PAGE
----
$170,000 Paid for 8 Leaves from Gutenberg Bible


Eight leaves from a Gutenberg Bible sold Tuesday for $170,000--about three times more than expected--in lively bidding on the second day of a four-day auction at St. John’s Seminary in Camarillo.

The pages, removed from a Gutenberg Bible that was broken up in the 1940s, contain the entire Letter to the Romans by the Apostle Paul. The presale estimate on the leaves was $50,000 to $75,000, said Chris Coover, a manuscript specialist with Christie’s, the auction house conducting the sales.

The winning bid was by New York rare book dealer H.P. Kraus, who beat out a private buyer from London and two dealers from San Francisco and Southern California.


“The bidding was spirited . . . you could even say heated,” Coover said.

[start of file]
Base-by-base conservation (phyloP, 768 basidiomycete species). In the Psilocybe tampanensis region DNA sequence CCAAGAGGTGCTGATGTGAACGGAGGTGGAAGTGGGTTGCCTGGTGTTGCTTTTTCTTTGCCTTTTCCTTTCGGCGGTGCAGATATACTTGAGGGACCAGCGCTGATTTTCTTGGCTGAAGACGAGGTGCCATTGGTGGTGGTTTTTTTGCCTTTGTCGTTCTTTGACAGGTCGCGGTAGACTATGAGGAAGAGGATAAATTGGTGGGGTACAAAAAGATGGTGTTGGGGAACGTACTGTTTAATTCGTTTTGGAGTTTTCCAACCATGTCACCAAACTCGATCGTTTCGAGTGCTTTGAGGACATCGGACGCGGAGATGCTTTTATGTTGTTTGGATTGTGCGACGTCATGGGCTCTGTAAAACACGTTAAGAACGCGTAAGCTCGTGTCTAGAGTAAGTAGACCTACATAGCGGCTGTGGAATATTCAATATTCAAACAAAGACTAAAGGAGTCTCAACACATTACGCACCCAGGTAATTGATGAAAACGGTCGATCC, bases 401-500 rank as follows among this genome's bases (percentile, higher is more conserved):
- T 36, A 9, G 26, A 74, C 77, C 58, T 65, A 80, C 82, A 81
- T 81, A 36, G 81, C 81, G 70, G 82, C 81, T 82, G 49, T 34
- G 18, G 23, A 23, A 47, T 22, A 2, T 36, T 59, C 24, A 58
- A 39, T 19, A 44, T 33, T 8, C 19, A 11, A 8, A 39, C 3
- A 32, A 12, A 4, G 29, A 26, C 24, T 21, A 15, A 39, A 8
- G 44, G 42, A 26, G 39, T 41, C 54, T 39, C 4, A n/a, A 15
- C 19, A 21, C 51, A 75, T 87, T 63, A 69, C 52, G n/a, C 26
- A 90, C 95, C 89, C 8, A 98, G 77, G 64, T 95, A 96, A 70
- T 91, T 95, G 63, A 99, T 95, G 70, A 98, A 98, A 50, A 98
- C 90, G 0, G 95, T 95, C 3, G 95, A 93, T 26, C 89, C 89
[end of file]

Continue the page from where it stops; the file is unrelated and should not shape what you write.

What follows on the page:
In all, sales from the Estelle Doheny collection amounted to $1.06 million on Tuesday and a total of $2.76 million for the first two days, including the 10% auctioneer’s commission.

Once housed at the Roman Catholic seminary, the collection is being auctioned by the Los Angeles Archdiocese to build an endowment fund for the education of future priests.

A complete Volume I of the Gutenberg Bible, printed in 1455, was sold for $5.3 million in the first Doheny auction last October in New York. The rare Gutenberg Bibles were divided into two volumes, the first extending from Genesis through Psalms.

Among other items sold Tuesday was a Bret Harte manuscript, “How I Went to the Mines,” for $18,000 to Heritage Book Shop in Los Angeles. Containing an autobiographical story that dealt with the writer’s early career in the California Gold Rush, the nine-page manuscript was written in 1897 and was published in a collection of Harte’s stories in 1900.